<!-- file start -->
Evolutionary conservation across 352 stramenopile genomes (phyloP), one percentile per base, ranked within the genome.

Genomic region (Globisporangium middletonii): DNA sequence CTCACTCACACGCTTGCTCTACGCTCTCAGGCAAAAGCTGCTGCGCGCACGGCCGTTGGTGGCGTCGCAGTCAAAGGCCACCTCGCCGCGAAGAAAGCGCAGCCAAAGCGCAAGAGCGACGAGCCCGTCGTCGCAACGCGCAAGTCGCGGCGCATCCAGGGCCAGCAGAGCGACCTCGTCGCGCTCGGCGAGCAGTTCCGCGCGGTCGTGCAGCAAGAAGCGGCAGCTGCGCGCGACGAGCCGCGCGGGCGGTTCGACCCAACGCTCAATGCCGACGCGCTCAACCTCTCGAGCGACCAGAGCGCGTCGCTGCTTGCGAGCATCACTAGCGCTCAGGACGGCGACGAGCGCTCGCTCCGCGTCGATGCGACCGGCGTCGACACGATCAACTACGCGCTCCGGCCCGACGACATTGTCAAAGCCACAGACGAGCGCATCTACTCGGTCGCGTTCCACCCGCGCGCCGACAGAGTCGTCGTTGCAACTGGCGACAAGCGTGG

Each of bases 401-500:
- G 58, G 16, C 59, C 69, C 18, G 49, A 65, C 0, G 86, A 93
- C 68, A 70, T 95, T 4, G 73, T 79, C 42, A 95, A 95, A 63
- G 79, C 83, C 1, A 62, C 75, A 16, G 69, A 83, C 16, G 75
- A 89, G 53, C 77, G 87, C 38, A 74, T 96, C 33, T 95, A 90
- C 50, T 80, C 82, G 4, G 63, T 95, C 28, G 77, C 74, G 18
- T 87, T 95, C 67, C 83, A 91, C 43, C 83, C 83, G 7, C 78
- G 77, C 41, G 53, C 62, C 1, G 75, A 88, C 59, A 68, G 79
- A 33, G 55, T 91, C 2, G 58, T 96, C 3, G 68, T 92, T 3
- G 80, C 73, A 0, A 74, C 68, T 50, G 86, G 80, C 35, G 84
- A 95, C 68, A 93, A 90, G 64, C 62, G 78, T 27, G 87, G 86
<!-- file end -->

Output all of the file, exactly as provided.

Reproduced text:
Evolutionary conservation across 352 stramenopile genomes (phyloP), one percentile per base, ranked within the genome.

Genomic region (Globisporangium middletonii): DNA sequence CTCACTCACACGCTTGCTCTACGCTCTCAGGCAAAAGCTGCTGCGCGCACGGCCGTTGGTGGCGTCGCAGTCAAAGGCCACCTCGCCGCGAAGAAAGCGCAGCCAAAGCGCAAGAGCGACGAGCCCGTCGTCGCAACGCGCAAGTCGCGGCGCATCCAGGGCCAGCAGAGCGACCTCGTCGCGCTCGGCGAGCAGTTCCGCGCGGTCGTGCAGCAAGAAGCGGCAGCTGCGCGCGACGAGCCGCGCGGGCGGTTCGACCCAACGCTCAATGCCGACGCGCTCAACCTCTCGAGCGACCAGAGCGCGTCGCTGCTTGCGAGCATCACTAGCGCTCAGGACGGCGACGAGCGCTCGCTCCGCGTCGATGCGACCGGCGTCGACACGATCAACTACGCGCTCCGGCCCGACGACATTGTCAAAGCCACAGACGAGCGCATCTACTCGGTCGCGTTCCACCCGCGCGCCGACAGAGTCGTCGTTGCAACTGGCGACAAGCGTGG

Each of bases 401-500:
- G 58, G 16, C 59, C 69, C 18, G 49, A 65, C 0, G 86, A 93
- C 68, A 70, T 95, T 4, G 73, T 79, C 42, A 95, A 95, A 63
- G 79, C 83, C 1, A 62, C 75, A 16, G 69, A 83, C 16, G 75
- A 89, G 53, C 77, G 87, C 38, A 74, T 96, C 33, T 95, A 90
- C 50, T 80, C 82, G 4, G 63, T 95, C 28, G 77, C 74, G 18
- T 87, T 95, C 67, C 83, A 91, C 43, C 83, C 83, G 7, C 78
- G 77, C 41, G 53, C 62, C 1, G 75, A 88, C 59, A 68, G 79
- A 33, G 55, T 91, C 2, G 58, T 96, C 3, G 68, T 92, T 3
- G 80, C 73, A 0, A 74, C 68, T 50, G 86, G 80, C 35, G 84
- A 95, C 68, A 93, A 90, G 64, C 62, G 78, T 27, G 87, G 86